Optimally Balanced Gaussian Process Propensity Scores for Estimating Treatment Effects

Published in: Journal of the Royal Statistical Society, Statistics in Society, Series A (2019). doi: 10.1111/rssa.12502

Posted on RAND.org on September 19, 2019

by Brian G. Vegetabile, Daniel L. Gillen, Hal S. Stern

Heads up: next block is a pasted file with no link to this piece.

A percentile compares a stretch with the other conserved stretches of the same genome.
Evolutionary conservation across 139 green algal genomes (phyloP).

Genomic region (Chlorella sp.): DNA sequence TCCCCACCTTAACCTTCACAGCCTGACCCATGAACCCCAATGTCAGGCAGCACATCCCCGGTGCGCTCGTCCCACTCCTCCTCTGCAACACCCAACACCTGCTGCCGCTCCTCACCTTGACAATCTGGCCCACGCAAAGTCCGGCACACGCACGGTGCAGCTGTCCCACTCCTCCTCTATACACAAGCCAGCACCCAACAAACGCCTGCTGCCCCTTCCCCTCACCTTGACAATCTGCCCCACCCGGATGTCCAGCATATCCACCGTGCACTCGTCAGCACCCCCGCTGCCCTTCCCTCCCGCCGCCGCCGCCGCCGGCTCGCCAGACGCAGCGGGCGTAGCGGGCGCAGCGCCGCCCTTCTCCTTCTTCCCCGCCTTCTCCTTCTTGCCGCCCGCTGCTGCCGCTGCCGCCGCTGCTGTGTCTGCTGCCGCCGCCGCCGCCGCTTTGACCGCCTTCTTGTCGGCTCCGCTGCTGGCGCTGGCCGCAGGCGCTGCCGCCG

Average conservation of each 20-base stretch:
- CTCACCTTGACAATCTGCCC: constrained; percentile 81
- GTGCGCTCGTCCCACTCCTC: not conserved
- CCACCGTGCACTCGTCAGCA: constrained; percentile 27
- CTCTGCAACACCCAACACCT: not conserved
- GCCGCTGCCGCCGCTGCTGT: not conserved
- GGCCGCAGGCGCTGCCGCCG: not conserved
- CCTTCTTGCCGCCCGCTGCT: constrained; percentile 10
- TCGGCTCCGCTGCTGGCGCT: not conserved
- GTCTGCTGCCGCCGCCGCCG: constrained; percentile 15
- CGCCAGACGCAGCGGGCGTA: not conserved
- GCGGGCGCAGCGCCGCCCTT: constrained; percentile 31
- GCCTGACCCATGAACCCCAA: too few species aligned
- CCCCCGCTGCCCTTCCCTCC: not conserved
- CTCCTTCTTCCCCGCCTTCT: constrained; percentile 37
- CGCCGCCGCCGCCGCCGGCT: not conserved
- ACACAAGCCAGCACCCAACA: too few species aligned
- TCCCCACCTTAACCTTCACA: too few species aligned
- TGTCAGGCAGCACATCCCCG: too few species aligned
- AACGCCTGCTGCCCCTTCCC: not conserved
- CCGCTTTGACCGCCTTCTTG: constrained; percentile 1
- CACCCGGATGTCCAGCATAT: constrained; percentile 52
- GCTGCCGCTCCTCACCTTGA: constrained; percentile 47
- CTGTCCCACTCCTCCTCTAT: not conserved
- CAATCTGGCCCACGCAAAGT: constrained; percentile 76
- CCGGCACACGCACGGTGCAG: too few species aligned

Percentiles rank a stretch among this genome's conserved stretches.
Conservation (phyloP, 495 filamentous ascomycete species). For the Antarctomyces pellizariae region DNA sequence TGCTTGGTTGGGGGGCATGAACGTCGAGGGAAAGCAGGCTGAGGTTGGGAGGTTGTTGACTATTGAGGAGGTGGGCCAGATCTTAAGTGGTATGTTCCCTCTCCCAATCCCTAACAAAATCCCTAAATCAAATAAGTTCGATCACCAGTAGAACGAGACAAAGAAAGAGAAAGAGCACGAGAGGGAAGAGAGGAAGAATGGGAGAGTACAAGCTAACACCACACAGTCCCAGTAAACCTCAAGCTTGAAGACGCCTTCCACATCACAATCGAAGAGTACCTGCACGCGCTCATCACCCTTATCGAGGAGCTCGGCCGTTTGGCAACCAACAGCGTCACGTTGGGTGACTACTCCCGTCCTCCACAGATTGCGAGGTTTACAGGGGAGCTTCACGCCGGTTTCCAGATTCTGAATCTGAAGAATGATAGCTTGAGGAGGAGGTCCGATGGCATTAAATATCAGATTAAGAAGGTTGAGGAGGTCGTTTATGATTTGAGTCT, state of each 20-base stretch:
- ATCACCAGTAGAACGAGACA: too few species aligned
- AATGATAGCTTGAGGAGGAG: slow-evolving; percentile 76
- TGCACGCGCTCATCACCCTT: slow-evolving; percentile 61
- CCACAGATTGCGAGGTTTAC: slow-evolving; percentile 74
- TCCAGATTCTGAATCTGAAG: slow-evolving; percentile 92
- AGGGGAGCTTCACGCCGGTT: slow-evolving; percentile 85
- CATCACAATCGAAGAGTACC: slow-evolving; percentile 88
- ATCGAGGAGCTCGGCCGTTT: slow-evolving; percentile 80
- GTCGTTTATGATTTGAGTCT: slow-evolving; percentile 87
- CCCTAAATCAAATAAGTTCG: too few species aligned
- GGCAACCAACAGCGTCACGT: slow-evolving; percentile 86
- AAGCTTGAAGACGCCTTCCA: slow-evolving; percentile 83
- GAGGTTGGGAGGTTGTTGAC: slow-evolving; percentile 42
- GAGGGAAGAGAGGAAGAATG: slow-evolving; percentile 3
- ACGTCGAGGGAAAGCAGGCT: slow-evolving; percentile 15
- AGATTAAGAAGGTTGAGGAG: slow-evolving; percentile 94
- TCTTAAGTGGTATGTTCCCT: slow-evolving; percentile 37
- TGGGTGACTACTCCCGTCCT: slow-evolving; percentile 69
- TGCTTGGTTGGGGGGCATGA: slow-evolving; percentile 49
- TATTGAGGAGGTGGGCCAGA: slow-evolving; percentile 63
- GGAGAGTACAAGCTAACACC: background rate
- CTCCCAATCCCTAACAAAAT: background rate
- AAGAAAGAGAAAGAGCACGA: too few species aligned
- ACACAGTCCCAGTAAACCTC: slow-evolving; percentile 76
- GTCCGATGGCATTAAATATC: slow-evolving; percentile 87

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Propensity scores are commonly employed in observational study settings where the goal is to estimate average treatment effects. The paper introduces a flexible propensity score modelling approach, where the probability of treatment is modelled through a Gaussian process framework. To evaluate the effectiveness of the estimated propensity score, a metric of covariate imbalance is developed that quantifies the discrepancy between the distributions of covariates in the treated and control groups. It is demonstrated that this metric is ultimately a function of the hyperparameters of the covariance matrix of the Gaussian process and therefore it is possible to select the hyperparameters to optimize the metric and to minimize overall covariate imbalance. The effectiveness of the Gaussian process method is compared in a simulation against other methods of estimating the propensity score and the method is applied to data from a study of Dehejia and Wahba in 1999 to demonstrate benchmark performance within a relevant policy application.

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